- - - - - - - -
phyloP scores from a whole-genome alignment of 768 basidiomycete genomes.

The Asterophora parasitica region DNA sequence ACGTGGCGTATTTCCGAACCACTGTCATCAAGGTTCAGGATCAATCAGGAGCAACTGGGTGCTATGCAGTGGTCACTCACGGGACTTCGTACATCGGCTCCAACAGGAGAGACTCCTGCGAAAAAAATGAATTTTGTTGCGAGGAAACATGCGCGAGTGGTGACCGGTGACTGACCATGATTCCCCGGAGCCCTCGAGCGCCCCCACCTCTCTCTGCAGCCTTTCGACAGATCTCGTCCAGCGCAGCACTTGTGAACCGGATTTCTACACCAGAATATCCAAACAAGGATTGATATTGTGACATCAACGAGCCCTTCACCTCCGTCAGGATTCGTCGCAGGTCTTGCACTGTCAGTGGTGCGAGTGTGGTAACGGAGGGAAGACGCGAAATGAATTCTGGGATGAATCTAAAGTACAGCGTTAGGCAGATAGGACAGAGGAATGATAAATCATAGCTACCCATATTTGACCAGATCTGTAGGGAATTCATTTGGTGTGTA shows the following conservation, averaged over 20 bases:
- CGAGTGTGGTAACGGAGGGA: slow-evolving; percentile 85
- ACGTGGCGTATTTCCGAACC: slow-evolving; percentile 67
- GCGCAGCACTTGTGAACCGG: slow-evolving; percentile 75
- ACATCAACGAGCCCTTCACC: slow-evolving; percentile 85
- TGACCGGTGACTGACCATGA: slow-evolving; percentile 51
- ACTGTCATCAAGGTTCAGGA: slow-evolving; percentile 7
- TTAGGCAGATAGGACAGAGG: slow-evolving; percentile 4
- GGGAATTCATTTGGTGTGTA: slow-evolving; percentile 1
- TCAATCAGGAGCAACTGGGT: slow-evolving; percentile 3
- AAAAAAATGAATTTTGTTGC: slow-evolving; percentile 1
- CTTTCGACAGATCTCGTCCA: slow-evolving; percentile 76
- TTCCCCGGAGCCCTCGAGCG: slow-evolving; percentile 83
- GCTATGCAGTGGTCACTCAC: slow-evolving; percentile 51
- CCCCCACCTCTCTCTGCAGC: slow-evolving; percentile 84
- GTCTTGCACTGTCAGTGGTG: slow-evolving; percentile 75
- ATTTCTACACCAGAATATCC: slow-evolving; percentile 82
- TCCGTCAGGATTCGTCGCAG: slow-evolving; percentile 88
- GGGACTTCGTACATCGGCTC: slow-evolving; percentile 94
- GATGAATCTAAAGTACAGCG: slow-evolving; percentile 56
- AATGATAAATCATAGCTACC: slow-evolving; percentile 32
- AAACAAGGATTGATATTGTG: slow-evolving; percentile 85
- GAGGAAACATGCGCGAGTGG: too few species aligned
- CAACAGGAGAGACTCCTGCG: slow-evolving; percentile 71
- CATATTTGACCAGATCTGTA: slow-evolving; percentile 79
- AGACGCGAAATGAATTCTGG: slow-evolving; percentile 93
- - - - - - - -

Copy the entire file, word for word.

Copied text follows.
phyloP scores from a whole-genome alignment of 768 basidiomycete genomes.

The Asterophora parasitica region DNA sequence ACGTGGCGTATTTCCGAACCACTGTCATCAAGGTTCAGGATCAATCAGGAGCAACTGGGTGCTATGCAGTGGTCACTCACGGGACTTCGTACATCGGCTCCAACAGGAGAGACTCCTGCGAAAAAAATGAATTTTGTTGCGAGGAAACATGCGCGAGTGGTGACCGGTGACTGACCATGATTCCCCGGAGCCCTCGAGCGCCCCCACCTCTCTCTGCAGCCTTTCGACAGATCTCGTCCAGCGCAGCACTTGTGAACCGGATTTCTACACCAGAATATCCAAACAAGGATTGATATTGTGACATCAACGAGCCCTTCACCTCCGTCAGGATTCGTCGCAGGTCTTGCACTGTCAGTGGTGCGAGTGTGGTAACGGAGGGAAGACGCGAAATGAATTCTGGGATGAATCTAAAGTACAGCGTTAGGCAGATAGGACAGAGGAATGATAAATCATAGCTACCCATATTTGACCAGATCTGTAGGGAATTCATTTGGTGTGTA shows the following conservation, averaged over 20 bases:
- CGAGTGTGGTAACGGAGGGA: slow-evolving; percentile 85
- ACGTGGCGTATTTCCGAACC: slow-evolving; percentile 67
- GCGCAGCACTTGTGAACCGG: slow-evolving; percentile 75
- ACATCAACGAGCCCTTCACC: slow-evolving; percentile 85
- TGACCGGTGACTGACCATGA: slow-evolving; percentile 51
- ACTGTCATCAAGGTTCAGGA: slow-evolving; percentile 7
- TTAGGCAGATAGGACAGAGG: slow-evolving; percentile 4
- GGGAATTCATTTGGTGTGTA: slow-evolving; percentile 1
- TCAATCAGGAGCAACTGGGT: slow-evolving; percentile 3
- AAAAAAATGAATTTTGTTGC: slow-evolving; percentile 1
- CTTTCGACAGATCTCGTCCA: slow-evolving; percentile 76
- TTCCCCGGAGCCCTCGAGCG: slow-evolving; percentile 83
- GCTATGCAGTGGTCACTCAC: slow-evolving; percentile 51
- CCCCCACCTCTCTCTGCAGC: slow-evolving; percentile 84
- GTCTTGCACTGTCAGTGGTG: slow-evolving; percentile 75
- ATTTCTACACCAGAATATCC: slow-evolving; percentile 82
- TCCGTCAGGATTCGTCGCAG: slow-evolving; percentile 88
- GGGACTTCGTACATCGGCTC: slow-evolving; percentile 94
- GATGAATCTAAAGTACAGCG: slow-evolving; percentile 56
- AATGATAAATCATAGCTACC: slow-evolving; percentile 32
- AAACAAGGATTGATATTGTG: slow-evolving; percentile 85
- GAGGAAACATGCGCGAGTGG: too few species aligned
- CAACAGGAGAGACTCCTGCG: slow-evolving; percentile 71
- CATATTTGACCAGATCTGTA: slow-evolving; percentile 79
- AGACGCGAAATGAATTCTGG: slow-evolving; percentile 93